The PropositionDirector: John Hillcoat
An outlaw is goaded into taking on justice at its most brutal in this hard-edged Western set in rural Australia in the 1880s. Charlie Burns (Guy Pearce) is a criminal living in the outback. He and his two brothers, Arthur (Danny Huston) and Mikey (Richard Wilson), are on the run from the law for rape and murder. Arthur is a violent and dangerous sociopath with a much longer rap sheet than his siblings and a reputation for hiding out in villages so lawless the police are afraid to visit them, while Mikey is a much younger and more impressionable chap. The authorities capture Charlie and Mikey after a bloody shootout, and the brothers are handed over to Capt. Stanley (Ray Winstone), a British lawman sent to Australia to help bring order to the colonies. Stanley proposes a deal to Charlie, explaining that it's Arthur he really wants, and that he's willing to spare the childlike and terrified Mikey if Charlie can find Arthur and murder him. Charlie, realizing that this is his only hope to save his simpleton younger brother (who is scheduled to be hanged on Christmas Day), agrees and sets out to find and execute his other brother, who he believes has gone too far into the world of crime. As Charlie scours the backwaters of Australia, he encounters Jellon Lamb (John Hurt), an educated yet thoroughly menacing bounty hunter. In time, Charlie finds his brother, but isn't certain if he can carry out his mission. Meanwhile, Stanley struggles to bring a European sense of civility to the rough and tumble land he now calls home, while his wife Martha (Emily Watson) becomes the focus of the lustful appetites of the men in town. The Proposition was written by rock star and novelist Nick Cave; he previously collaborated with director John Hillcoat on the film Ghosts... of the Civil Dead.
- Release Date:
- Original Release:
- Alchemy / Millennium
- Region Code:
Cast & Crew
|Guy Pearce||Charlie Burns|
|Ray Winstone||Captain Stanley|
|Emily Watson||Martha Stanley|
|Danny Huston||Arthur Burns|
|John Hurt||Jellon Lamb|
|David Wenham||Eden Fletcher|
|Noah Taylor||Brian O'Leary|
|Richard Wilson||Mike Burns|
|Tom E. Lewis||Two Bob|
|Robert Morgan||Sgt. Lawrence|
|Oliver Ackland||Patrick Hopkins|
|James Atherton||Executive Producer|
|Chris Auty||Executive Producer|
|Bill Booth||Art Director|
|Nick Cave||Score Composer,Screenwriter|
|Sara Giles||Executive Producer|
|Michael Hamlyn||Executive Producer|
|Michael Henry||Executive Producer|
|Norman Humphrey||Executive Producer|
|Christopher Kennedy||Production Designer|
|Darren Mallett||Asst. Director|
|Marita Mussett||Art Director|
|Robert Jones||Executive Producer|
|Craig Walmsley||Sound/Sound Designer|
|Warren Ellis||Score Composer|
|Margot Wilson||Costumes/Costume Designer|
Most Helpful Customer Reviews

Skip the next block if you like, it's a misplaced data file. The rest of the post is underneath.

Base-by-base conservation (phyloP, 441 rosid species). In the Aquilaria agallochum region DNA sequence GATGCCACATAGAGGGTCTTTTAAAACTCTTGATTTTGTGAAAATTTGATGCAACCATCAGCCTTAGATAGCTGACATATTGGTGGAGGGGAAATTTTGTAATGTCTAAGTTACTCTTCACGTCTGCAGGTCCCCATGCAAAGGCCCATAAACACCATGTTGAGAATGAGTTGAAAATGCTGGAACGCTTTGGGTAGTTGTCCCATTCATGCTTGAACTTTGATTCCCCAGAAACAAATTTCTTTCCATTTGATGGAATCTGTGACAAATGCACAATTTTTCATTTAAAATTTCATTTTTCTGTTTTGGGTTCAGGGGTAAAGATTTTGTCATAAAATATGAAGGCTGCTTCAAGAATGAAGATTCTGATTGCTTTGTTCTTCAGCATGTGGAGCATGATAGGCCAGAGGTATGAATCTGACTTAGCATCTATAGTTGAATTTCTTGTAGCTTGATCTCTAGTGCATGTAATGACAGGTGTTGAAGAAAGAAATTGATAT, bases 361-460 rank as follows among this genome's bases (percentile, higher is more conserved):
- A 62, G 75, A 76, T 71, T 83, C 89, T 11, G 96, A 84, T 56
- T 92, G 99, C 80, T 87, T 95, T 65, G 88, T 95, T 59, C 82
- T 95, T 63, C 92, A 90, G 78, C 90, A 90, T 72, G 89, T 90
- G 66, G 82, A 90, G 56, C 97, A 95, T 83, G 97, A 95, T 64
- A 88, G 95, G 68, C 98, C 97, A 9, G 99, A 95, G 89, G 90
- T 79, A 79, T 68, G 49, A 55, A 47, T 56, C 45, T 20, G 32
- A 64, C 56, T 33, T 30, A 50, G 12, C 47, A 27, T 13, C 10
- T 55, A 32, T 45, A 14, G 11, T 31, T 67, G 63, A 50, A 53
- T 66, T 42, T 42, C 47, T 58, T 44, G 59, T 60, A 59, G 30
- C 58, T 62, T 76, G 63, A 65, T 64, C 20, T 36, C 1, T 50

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This movie tried real hard to be an epic, but it fell far short.
It was violent and too disturbing (the rape scene) to be a movie that I would consider a masterpiece.
From the beautiful credits, to the violent opening sequence, to the beautifully shot finally scene involving two brothers watching the sunset, this film is absolutley, and beautifully haunting. At first, i couldnt grasp why this film hit me like a ton of bricks and then after watching it repeatidly, it's just all and all an original film. Guy Pearce plays the middle brother of three, who basically is told by Ray Winstone's character (an amazing performance as a lawman trying to protect his wife, Emma Watson, from the savagery of Australian life) that unless he kills his sadistic older brother, he'll kill his younger brother. The film goes back and forth and focuses on Guy Pearce's journey to finding his older brother and Ray Winstone's effort to hide the brutal secret of a crime committed against a friend of his wifes. The shots alone are absolutley beautiful. The thing that definetly gives the scenes their dreamy-like waves is Nick Cave's score. Nick Cave (who wrote the screenplay) composed an amazing set of songs to the sequences in the film, topping it off to an amazing acted, unpredictable at times film. Having it's fair share off bloody violence (including a "whipping" scene), amazing film all around.
Mesmerizing!! This film is the find of the year! You can't take your eyes off the screen! Everything from the acting, to the cinematography, the score, the lyrical story...just amazing. Ray Winstone once again proves to be one of the best actors out there and Guy Pearce is simply brilliant, his performance moved me to tears. This movie stayed with me long after I left the theatre, made me reevaluate the true "civility" of human nature. Go see this movie it truely restored my faith in filmmaking this year! One of the Best of 2006.